As countless others have pointed out, this Government is no stranger to setting targets. Looking to the future, possums, stoats and smokers will be out. Higher immunisation rates and better educational achievement are in. The Government has hardly shied away from difficult policy areas. So why is it dragging its feet on child poverty?

Voices in support of setting a target to reduce poverty have risen to a crescendo these past couple of weeks. Opposition parties, the Children's Commissioner and Unicef are pressuring the Government to establish an official poverty definition.

The Prime Minister responded arguing that choosing a single measure of poverty is difficult. There are many ways of measuring poverty, and it is hard to get people to agree on just one. Advocates of an official measure retort that actually, it is rather easy.

And they are right. If push comes to shove, choosing a poverty measure isn't the hard part. If the Government wanted to, it could even choose a bundle of measures.


But setting targets will not do anything to reduce actual child hardship. Ever heard of the phrase hitting the target but missing the point? Any choice of measure restricts the kinds of policies that the Government could introduce to address poverty. It all sounds a bit wonkish, but that's what you get when you're working with official definitions and targets.

The Children's Commissioner, Andrew Becroft, recommended the Government adopt a material deprivation measure with 17 criteria. He is referring to the DEP-17 Index, developed and used by the Ministry of Social Development.

But even if all political parties were to agree on that measure, we still wouldn't know how many children are living in poverty today. The Ministry of Social Development's latest report said you cannot use the measure to definitively put a number on how many people are in poverty. In fact, it didn't even set a threshold for what constitutes hardship as poverty is not binary.

In any case, the index gives no guidance for how to tackle poverty. Material deprivation measures are composed of things that households might have to cut back on, or go without completely. The DEP-17 criteria includes having to postpone visits to the doctor, lacking home contents insurance, and having to buy cheaper cuts of meat. How is the Government supposed to reduce poverty when that is the measure?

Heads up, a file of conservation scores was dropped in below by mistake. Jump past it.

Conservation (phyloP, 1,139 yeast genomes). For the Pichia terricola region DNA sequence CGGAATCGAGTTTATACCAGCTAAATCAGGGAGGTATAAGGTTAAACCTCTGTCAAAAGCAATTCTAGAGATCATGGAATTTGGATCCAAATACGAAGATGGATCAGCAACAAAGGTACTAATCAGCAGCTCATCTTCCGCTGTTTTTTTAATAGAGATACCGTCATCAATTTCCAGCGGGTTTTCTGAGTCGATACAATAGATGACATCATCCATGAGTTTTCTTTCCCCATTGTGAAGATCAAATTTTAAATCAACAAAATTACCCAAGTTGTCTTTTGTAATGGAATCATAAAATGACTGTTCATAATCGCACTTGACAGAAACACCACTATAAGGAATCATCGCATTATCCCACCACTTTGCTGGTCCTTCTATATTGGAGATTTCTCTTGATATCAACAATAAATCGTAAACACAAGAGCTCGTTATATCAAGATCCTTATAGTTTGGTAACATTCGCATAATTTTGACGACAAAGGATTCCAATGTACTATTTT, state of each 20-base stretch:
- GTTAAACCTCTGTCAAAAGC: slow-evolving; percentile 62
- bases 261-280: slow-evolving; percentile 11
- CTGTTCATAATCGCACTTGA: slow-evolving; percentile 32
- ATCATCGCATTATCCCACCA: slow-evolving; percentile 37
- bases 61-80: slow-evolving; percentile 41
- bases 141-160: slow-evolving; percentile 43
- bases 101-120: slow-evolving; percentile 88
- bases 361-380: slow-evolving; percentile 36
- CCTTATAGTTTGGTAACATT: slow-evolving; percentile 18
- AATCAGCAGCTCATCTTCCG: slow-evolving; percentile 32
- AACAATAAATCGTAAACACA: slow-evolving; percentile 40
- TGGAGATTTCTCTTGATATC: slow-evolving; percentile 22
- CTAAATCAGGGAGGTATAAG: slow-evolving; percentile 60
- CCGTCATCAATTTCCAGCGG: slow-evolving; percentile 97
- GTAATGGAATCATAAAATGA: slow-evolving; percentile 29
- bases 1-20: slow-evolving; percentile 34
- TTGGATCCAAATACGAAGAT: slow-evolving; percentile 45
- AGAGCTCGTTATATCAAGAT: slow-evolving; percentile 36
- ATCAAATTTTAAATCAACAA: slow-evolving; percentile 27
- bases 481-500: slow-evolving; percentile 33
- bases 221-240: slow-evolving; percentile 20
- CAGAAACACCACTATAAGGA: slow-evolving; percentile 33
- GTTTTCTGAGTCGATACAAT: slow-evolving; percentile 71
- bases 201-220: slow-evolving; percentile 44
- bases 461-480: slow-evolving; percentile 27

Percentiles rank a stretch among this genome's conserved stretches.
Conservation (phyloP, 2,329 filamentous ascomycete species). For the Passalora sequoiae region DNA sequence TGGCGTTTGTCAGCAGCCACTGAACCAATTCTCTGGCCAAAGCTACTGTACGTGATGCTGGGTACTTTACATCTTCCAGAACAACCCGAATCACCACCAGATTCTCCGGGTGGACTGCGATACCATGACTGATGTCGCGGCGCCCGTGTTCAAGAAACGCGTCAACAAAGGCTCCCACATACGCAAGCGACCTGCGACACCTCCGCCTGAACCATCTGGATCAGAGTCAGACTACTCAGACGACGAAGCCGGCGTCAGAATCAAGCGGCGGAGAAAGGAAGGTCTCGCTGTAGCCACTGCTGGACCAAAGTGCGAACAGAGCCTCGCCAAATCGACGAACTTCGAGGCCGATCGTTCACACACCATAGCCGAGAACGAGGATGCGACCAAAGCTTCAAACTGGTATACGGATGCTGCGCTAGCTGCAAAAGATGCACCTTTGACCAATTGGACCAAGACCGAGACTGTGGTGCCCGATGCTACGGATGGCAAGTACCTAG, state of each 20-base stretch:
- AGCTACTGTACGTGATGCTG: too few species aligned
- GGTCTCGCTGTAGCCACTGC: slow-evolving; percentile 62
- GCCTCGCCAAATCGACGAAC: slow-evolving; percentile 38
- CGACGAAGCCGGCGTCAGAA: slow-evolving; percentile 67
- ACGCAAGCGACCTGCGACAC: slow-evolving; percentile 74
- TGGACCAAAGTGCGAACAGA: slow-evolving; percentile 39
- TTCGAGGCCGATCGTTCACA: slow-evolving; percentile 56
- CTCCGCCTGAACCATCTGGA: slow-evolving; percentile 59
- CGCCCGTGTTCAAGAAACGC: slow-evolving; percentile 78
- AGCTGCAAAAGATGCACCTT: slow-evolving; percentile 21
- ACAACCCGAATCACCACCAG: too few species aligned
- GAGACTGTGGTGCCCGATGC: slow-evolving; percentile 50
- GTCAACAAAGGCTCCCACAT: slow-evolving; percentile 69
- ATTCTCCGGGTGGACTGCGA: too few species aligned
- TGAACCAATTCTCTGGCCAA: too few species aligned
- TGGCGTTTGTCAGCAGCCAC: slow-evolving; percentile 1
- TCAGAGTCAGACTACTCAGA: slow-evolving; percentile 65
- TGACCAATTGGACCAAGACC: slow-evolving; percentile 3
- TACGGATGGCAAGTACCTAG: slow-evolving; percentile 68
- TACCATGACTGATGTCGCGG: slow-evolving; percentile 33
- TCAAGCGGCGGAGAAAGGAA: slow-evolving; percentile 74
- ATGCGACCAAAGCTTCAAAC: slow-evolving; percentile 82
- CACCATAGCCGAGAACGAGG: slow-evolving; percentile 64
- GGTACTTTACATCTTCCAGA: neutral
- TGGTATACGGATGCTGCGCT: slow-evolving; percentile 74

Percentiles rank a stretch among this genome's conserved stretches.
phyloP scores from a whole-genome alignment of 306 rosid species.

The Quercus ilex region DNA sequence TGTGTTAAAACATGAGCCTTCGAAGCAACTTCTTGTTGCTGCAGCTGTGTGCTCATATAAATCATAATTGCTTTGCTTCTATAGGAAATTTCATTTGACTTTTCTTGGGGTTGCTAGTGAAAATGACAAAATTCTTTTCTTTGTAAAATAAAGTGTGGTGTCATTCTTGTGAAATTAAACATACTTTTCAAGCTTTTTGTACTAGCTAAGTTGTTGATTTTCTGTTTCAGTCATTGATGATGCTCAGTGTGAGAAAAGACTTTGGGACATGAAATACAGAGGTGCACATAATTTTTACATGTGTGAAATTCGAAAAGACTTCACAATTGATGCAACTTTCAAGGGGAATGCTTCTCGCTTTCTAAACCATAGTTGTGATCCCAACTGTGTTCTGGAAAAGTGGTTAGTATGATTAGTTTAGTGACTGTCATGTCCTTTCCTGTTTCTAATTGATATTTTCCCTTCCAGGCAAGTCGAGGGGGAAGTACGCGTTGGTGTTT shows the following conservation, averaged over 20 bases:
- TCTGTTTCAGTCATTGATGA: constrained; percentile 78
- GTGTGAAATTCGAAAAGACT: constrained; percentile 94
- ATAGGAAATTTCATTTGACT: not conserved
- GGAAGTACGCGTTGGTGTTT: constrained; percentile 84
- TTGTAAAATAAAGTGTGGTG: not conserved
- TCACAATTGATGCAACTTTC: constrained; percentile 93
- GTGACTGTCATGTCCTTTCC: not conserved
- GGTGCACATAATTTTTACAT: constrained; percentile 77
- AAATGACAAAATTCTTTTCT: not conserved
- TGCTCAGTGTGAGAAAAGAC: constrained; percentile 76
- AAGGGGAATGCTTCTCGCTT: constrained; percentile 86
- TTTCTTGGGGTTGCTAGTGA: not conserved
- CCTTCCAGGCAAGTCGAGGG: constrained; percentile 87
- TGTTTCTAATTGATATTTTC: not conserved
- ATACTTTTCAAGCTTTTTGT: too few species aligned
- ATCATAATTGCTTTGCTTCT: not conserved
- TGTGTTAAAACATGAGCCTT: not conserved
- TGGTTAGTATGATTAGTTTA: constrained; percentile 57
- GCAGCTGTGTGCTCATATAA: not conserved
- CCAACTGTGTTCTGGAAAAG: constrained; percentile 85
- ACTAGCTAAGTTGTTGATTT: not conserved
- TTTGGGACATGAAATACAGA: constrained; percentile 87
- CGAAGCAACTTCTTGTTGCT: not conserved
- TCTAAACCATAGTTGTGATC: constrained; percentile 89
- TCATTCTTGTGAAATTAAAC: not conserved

Cash transfers seem like the obvious choice, but they might not reduce poverty according to the material deprivation measure. What if households use that cash on things that are not included in the index? To ensure poverty is reduced, governments might do better just to pay for everyone's home contents insurance, or buy all households better cuts of meat.

Income thresholds are another way of measuring poverty. A common relative poverty measure is if households earn below 60 per cent of the median income. Again, an obvious solution might be to ensure households have more income, either through welfare payments or raising the minimum wage.

But that might not reduce actual hardship. In fact, the overlap between the income-poor and materially deprived is only around 40-50 per cent. People may be income poor but are able to meet their basic needs. Alternatively, people might earn a decent income but are still not able to afford the things they need.

An income threshold calls for income solutions, but struggling households have diverse needs that won't be solved by money alone. To confuse poverty matters further, the cost of housing needs to be taken seriously. Given the rising cost of housing has added a strain on households who can least afford it, there might be a preference towards measuring after-housing-cost incomes.

If it is the cost of housing that is the problem though, it makes a lot more sense to focus efforts on improving housing affordability.

Refusing to set an official definition for poverty or agree on a target is not evading responsibility. Setting the measure is the easy part. It is following through in a way that will meet the target and reduce actual hardship that will be the challenge.

And let's not forget that the Government has set a number of policy targets to address the problems of vulnerable children.

There is more the Government can do to alleviate hardship. The Government must do better (and is increasingly) at measuring the outcomes of policies and vulnerable groups. But when the answer is "buy vulnerable households better meat", perhaps we should look harder at whether we're asking the right questions.

Jenesa Jeram is a policy analyst at public policy think tank the New Zealand Initiative.